Philosopher Kwame Anthony Appiah sparked an internet meme with his op/ed entitled "What Will Future Generations Condemn Us For"? The challenge is to predict which widely accepted practices or institutions will be regarded as barbaric by future generations. Apiah argues future generations will look back in horror on our prisons, factory farms, and nursing homes, as well as our casual abuse of the planet. These are all plausible contenders.

Here's my addition: Future generations will condemn us for legalizing bribery by proxy through our campaign finance system. In retrospect, it will be obvious that billionaires and corporations debased the First Amendment by convincing us that money is speech.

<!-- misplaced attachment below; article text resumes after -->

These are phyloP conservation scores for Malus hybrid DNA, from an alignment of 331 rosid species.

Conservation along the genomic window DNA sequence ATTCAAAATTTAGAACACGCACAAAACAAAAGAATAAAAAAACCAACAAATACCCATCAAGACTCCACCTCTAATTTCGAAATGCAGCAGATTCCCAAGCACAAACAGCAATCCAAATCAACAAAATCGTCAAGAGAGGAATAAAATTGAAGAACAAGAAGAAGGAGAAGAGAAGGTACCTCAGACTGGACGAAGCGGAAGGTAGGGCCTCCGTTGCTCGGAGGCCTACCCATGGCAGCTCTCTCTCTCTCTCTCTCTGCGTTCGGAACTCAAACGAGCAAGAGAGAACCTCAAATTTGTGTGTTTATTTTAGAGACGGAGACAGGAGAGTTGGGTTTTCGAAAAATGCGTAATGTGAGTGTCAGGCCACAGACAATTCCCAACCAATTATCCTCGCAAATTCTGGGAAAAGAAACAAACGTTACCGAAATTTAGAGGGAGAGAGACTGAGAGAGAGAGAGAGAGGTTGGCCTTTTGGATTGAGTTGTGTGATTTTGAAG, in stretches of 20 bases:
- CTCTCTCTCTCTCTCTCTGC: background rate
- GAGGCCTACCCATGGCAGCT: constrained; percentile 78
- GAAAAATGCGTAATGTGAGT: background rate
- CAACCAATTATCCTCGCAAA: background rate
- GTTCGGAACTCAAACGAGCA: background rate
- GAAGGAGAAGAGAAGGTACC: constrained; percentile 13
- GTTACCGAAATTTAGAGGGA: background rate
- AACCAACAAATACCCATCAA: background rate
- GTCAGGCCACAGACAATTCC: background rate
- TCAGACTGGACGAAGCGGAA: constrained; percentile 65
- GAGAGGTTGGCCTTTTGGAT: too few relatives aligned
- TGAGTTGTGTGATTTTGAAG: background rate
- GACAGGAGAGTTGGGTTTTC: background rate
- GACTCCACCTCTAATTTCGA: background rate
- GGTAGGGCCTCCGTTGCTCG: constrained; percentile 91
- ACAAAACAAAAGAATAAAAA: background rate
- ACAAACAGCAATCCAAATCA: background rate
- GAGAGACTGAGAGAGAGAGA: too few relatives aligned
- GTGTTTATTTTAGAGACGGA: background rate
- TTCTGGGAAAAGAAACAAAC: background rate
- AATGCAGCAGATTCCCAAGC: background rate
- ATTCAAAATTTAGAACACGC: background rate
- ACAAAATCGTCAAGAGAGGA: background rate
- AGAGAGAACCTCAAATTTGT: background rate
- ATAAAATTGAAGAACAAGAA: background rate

Money distorts our politics at every level. Whether you have a future in politics depends on how good you are at raising money. At every stage, the system rewards people who are comfortable hitting up rich donors for money. This is a troubling bias. Fundraising prowess has nothing to do with being a good leader, but it's a make-or-break attribute for an American politician.

The money addiction skews pollitical priorities. Widows and orphans are never going to be players. Factory farmers have more money to spend on elections than blind veal calves and debeaked chickens. Prisoners don't have money, but private prison companies do.

A well-funded special interest group like America's Health Insurance Plans (AHIP) can strike fear in the hearts of legislators just by threatening to run a barrage of TV ads.

We're going to look back and realize that we could have done something about global warming if Big Coal hadn't bought the votes. We'll have a lot of regrets like that.

[Photo credit: Kevin Dooley, Creative Commons.]